Understanding global citizenship within an individualistic culture.
Part 2 – How does a global perspective relate to the immigration question?
Written by Nora Johnson and Justin Duyao
It is safe to say the immigration question has largely crowded national news headlines this year. As midterm elections approach, action proposed and enacted by the Trump administration has reflected an effort “to goose turnout from his party,” the Washington Post said.
Most recently, in addition to the 2,100 national guardsman already stationed there, President Trump ordered 5,200 active-duty troops to militarize and secure the southern border in anticipation of the arrival of a group of approximately 3,200 migrants headed toward the U.S. border from Central America.
Despite Trump’s insistence on Tuesday, Oct. 29, on Twitter that “this is an invasion of our country,” many of those migrating to the U.S. “have been presenting themselves and requesting asylum,” as opposed to crossing the border illegally, according to Wendy Young, president of the organization Kids in Need of Defense.
This recent event does not stand alone, but comes on the heels of many other propositions by the Trump administration to address the immigration question:
(1) An executive order President Trump is said to be preparing, according to The New York Times, that would counteract the 14th Amendment in revoking birthright citizenship for the children of undocumented immigrants.
(2) The Census Bureau’s recent announcement that it will ask members of U.S. households in 2020 if they are U.S. citizens, against which six lawsuits have been filed, claiming that the Trump administration added the question to target areas with more dense undocumented immigrant populations, according to NPR.
(3) President Trump’s proposal to discourage legal immigrants from using public benefits by denying green card status to those who use social safety net services, according to the Washington Post.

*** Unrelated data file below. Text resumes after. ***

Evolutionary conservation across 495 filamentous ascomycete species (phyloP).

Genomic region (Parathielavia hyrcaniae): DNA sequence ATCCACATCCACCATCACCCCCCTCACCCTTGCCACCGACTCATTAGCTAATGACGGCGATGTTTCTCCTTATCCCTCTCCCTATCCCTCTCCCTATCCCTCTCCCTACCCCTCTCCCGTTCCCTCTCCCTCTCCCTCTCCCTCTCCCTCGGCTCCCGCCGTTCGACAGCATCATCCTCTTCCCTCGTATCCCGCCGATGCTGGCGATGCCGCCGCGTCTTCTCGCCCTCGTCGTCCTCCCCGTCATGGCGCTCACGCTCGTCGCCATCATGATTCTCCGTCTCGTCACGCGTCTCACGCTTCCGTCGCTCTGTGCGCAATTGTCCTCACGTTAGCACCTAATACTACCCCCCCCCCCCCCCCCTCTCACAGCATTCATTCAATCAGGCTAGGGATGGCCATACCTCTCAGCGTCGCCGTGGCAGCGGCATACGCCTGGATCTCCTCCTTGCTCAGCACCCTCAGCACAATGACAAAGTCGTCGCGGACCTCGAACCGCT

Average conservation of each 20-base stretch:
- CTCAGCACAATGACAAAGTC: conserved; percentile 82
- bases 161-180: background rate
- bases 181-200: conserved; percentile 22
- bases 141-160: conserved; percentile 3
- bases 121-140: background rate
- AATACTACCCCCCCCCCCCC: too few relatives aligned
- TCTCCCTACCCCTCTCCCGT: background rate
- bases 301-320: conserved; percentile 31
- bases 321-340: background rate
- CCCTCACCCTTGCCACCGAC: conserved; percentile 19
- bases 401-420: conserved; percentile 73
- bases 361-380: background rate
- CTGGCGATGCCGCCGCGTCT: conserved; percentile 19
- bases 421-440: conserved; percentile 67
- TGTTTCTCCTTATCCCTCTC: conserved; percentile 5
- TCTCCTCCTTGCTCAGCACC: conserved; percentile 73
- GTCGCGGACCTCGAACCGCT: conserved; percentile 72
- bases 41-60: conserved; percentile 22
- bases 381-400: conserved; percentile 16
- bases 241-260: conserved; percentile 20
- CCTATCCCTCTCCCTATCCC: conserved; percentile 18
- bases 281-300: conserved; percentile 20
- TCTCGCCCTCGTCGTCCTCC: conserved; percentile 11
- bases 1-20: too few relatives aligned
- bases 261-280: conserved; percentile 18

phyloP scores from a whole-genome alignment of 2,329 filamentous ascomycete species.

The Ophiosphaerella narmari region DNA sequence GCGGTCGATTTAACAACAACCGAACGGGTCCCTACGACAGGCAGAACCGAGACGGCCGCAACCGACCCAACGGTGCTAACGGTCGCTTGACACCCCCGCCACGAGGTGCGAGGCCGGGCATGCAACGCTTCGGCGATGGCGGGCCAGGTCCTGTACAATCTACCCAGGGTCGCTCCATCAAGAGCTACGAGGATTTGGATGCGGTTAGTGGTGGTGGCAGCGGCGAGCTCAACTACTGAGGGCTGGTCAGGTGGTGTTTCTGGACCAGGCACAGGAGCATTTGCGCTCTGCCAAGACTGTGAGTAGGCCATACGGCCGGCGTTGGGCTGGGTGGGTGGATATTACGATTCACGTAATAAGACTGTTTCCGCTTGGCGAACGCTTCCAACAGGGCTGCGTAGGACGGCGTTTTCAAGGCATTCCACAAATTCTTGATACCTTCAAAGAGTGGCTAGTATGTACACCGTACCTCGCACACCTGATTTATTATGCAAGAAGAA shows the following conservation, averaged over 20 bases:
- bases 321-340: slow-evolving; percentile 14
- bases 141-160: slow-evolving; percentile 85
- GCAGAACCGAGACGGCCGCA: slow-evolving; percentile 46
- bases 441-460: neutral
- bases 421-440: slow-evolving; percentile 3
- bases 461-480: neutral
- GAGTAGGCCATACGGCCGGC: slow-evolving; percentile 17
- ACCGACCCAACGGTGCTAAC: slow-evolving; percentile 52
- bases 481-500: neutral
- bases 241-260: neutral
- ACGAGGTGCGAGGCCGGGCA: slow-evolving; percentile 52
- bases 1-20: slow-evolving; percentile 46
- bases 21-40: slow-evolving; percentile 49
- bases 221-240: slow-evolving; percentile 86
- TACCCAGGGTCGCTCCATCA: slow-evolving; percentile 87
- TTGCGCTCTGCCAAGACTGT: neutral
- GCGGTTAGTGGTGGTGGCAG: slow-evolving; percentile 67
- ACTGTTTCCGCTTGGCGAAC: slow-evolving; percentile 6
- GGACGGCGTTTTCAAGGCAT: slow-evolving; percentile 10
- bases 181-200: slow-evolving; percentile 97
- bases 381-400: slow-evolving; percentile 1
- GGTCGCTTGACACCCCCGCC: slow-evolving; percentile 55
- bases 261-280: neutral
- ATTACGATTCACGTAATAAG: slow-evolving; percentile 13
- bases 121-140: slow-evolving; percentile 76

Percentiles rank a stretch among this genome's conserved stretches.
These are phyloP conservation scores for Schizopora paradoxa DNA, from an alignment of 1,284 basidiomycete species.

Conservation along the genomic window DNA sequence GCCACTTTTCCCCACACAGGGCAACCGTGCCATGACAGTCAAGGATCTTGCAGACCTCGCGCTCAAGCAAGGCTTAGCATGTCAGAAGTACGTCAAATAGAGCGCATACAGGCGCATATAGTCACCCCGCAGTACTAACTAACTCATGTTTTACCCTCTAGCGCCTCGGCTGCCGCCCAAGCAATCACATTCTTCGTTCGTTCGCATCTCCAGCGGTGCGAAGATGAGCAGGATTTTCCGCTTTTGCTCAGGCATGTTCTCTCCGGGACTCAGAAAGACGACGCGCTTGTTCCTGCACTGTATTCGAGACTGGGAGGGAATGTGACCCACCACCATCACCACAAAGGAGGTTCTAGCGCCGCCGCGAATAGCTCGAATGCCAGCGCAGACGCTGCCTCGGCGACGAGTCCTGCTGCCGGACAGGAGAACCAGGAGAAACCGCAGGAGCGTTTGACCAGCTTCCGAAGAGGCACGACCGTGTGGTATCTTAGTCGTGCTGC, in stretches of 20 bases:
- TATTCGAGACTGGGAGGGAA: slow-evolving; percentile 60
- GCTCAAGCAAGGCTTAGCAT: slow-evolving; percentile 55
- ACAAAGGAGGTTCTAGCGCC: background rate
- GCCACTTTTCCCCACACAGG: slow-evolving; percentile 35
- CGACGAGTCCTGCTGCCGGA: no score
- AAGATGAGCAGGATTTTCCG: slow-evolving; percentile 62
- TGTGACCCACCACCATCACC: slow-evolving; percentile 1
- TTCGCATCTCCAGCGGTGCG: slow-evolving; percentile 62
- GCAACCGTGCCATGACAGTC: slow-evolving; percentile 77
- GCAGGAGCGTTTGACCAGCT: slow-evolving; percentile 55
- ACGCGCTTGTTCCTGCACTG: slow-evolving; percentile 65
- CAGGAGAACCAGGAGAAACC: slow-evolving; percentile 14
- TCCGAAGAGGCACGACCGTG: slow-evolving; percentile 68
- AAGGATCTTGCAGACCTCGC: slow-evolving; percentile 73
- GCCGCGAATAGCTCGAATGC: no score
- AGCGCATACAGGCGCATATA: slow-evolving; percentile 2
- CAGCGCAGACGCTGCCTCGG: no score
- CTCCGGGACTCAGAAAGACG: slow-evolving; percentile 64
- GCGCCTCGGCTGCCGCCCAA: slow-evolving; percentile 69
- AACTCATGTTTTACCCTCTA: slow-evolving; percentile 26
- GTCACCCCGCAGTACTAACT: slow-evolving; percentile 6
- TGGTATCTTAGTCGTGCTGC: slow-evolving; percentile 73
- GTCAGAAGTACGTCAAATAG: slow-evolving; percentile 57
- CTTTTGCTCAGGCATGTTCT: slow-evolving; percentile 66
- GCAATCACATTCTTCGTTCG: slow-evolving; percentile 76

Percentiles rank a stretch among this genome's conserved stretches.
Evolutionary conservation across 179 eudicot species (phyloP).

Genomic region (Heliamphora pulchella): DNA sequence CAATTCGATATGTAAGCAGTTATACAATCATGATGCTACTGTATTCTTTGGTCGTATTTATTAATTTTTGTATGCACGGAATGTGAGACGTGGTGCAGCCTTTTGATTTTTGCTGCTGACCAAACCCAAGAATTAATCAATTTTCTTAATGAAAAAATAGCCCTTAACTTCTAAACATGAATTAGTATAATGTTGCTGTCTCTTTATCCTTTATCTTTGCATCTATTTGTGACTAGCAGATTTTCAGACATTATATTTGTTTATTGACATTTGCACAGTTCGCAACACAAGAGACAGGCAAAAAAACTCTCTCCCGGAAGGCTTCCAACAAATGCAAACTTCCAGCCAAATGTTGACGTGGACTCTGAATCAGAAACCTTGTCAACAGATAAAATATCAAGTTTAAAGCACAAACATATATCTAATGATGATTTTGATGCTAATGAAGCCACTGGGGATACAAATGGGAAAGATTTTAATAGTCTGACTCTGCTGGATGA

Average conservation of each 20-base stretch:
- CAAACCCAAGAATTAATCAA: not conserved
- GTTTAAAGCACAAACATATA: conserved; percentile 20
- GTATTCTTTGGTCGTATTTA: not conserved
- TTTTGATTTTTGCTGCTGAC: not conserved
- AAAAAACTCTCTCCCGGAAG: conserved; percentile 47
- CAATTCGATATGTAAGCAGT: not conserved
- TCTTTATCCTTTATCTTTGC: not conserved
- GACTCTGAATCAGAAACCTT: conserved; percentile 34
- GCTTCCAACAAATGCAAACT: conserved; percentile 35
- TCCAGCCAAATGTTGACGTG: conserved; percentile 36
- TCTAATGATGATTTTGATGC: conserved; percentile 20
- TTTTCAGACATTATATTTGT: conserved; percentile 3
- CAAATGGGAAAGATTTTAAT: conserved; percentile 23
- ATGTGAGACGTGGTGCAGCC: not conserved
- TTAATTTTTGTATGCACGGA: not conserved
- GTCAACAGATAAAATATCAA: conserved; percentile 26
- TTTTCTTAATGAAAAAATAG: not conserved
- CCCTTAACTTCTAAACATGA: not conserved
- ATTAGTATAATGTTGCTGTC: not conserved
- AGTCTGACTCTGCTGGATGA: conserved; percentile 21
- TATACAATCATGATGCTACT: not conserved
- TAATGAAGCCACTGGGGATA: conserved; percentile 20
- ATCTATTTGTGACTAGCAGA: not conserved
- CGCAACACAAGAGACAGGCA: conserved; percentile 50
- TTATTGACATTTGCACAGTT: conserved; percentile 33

(4) And an executive order in April that separated “more than 700 children [from] … their parents, including more than 100 children under the age of 4,” according to data from The New York Times.
There is no question where the executive branch stands when it comes to the question: “Who deserves to live here?” and “Who does not?”
Kathy Dillion, associate professor of English, has spent the past decade seeking to understand what it means to be an immigrant. Though Dillion said it is easy to blur the distinction between understanding and taking a stance on immigration, she found that separating herself from an American worldview allowed her to develop a perspective empathetic to the plight of migrants and refugees.
“It’s taking it out of that realm of theory and politics … saying, ‘Who are these people?’ What is it like to live with that kind of fear, thinking: ‘I don’t belong anywhere. I can’t go back home. My home is destroyed.’”
From experiences in Russia, Germany, Egypt and Lebanon, Dillion said she has found that one of the most common, fundamental aversions to immigration in all nations is fear.
“But what do you do? Do you just say to these people, ‘You risked your life to get here, only to turn around and go back. It’s obviously going to kill you, but we have a policy, so off you go,’” she said.
This past summer in Lebanon, Dillion lived next-door to both a Syrian family, who had been displaced by the civil war in Syria, and a Bangladeshi family. According to Dillion, the Syrian family had three little boys, and the Bangladeshi family had a baby and a little boy, with another 15-year-old daughter still in Bangladesh.
“They were living in a container until my friends helped them find a place to live,” Dillion said.
Dillion said she does not necessarily believe an “arms wide-open” immigration policy, like that of Greece or Germany, would be the most effective solution to the U.S.’s immigration question, but she also disagrees with the Trump administration’s anti-intervention foreign policy. Most importantly, she said she believes in being a good neighbor to people in need.
“If I have anything to say from my travels, it is to make yourself aware of how people are suffering around the world, and look at the ways we can not just put ourselves first, but think of others — how we can help make the world a more equitable place,” Dillion said. “I think trying to be a good neighbor has to do with a mindset that you’re not going to fear people, you’re not going to treat them badly — you’re going to be welcoming.”
Follow this link to read part one.